Fresh out of the box
The lines of the car penned by William Towns — whose other work included the Hillman Hunter, the ‘space age’ Aston Martin Lagonda, the Jensen-healey, and the Reliant Scimitar — survived for four decades. The first DBS was seen in 1967, whilst production of the V8 Vantage did not stop until 1990. There were just 458 examples of the V8 Vantage built, which makes it a very rare car — indeed more rare than a DB5, of which 1059 units were made. It is believed that, of the 458 Aston Martin V8 Vantages built, the 1981 car illustrated, in beautiful 1950s Aston Racing Green, is quite possibly the most pristine in the world, looking and behaving as if fresh out of the box. Having covered just 8000km — 5000 miles! — from new, it has benefitted from being owned by some high-profile and wealthy individuals.
First seen at the dealership of Bob Jane — former racing driver, V8 Supercar Hall of Fame inductee, and tyre magnate — on William Street in Sydney, the car was eventually purchased by Rene Rivkin. A flamboyant stockbroker — ultimately disgraced
and jailed for insider trading — Rivkin sold the car of necessity at auction. Its next custodian was Jodhi Meares, model and swimsuit designer, who, at the time, was the wife of billionaire businessman James Packer. Jeremy Best, owner of Cummins Classic Cars in Sydney, wrote to Jodhi asking to purchase the car should she ever wish to sell. That sale eventually took place, and the car was sold to a client before returning to Jeremy, who, in 2011, then sold it a second time to its current owner.
Thankfully, this stunning Australian-delivered car seems to have found a permanent home as one of the jewels in the small car collection of a discerning gentleman. The vehicle is in absolutely immaculate condition, and, along with its very low mileage, is remarkably original. This V8 Vantage still has its original unmarked parchment leather interior, and is completely unchanged from when it first arrived in Australia. It was beautifully repainted whilst owned by Jodhi Meares — who is pictured sitting in the rear of the car. It also benefits from several special factory details, including a mesh front radiator grille rather than a blank grille to allow greater ingress of cooling air for a hot climate.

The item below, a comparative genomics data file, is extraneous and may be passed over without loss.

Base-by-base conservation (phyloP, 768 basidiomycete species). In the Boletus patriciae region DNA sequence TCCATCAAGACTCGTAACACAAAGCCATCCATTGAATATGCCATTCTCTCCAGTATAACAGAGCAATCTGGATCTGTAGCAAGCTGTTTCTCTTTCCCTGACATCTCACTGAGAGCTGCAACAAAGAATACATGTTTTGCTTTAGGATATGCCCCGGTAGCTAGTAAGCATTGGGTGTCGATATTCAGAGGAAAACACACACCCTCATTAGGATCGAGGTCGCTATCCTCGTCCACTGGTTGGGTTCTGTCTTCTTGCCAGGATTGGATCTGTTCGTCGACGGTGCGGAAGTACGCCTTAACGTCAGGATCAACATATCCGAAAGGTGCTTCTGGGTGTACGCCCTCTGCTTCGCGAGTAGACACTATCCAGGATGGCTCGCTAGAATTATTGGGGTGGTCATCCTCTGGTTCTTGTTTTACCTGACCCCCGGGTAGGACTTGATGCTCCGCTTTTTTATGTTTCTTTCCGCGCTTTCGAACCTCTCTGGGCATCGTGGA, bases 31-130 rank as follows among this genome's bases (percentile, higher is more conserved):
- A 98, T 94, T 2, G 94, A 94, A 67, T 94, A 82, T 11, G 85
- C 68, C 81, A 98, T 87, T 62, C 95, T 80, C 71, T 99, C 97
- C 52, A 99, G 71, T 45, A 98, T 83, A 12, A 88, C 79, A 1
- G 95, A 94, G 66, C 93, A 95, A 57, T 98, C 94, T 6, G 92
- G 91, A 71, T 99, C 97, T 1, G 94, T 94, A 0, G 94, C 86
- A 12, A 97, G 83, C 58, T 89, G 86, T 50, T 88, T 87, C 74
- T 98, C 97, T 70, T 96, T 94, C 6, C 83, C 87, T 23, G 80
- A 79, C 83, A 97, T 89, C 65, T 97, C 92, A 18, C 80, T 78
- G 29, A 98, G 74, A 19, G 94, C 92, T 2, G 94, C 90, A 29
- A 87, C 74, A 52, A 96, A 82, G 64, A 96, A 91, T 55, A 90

Without a doubt, this stunning car is a worthy successor to the DB5, which captured the world’s imagination in 1964 in Goldfinger, the following year in Thunderball, and again in the most recent Bond film, Spectre. Its shape is now fashionable once again, and much sought after as the wheel turns full circle.
Is it just my eyes, or is there a connection between the shape of this V8 and the Aston Martin DBX Concept shown at the Concorso d’eleganza Villa d’este in 2015?
Above and left: When Timothy Dalton took up the 007 mantle in 1987 in Thelivingdaylights, the car had become a V8 Vantage.
Left: The DB5 from Goldfinger made a re-appearance in 2015 in Spectre, with Daniel Craig.
Right: The Aston Martin ‘DBX Concept’ shown at the Concorso d’eleganza Villa d’este in 2015
Right: Previous owner Jodhi Meares, pictured sitting in the rear of the featured car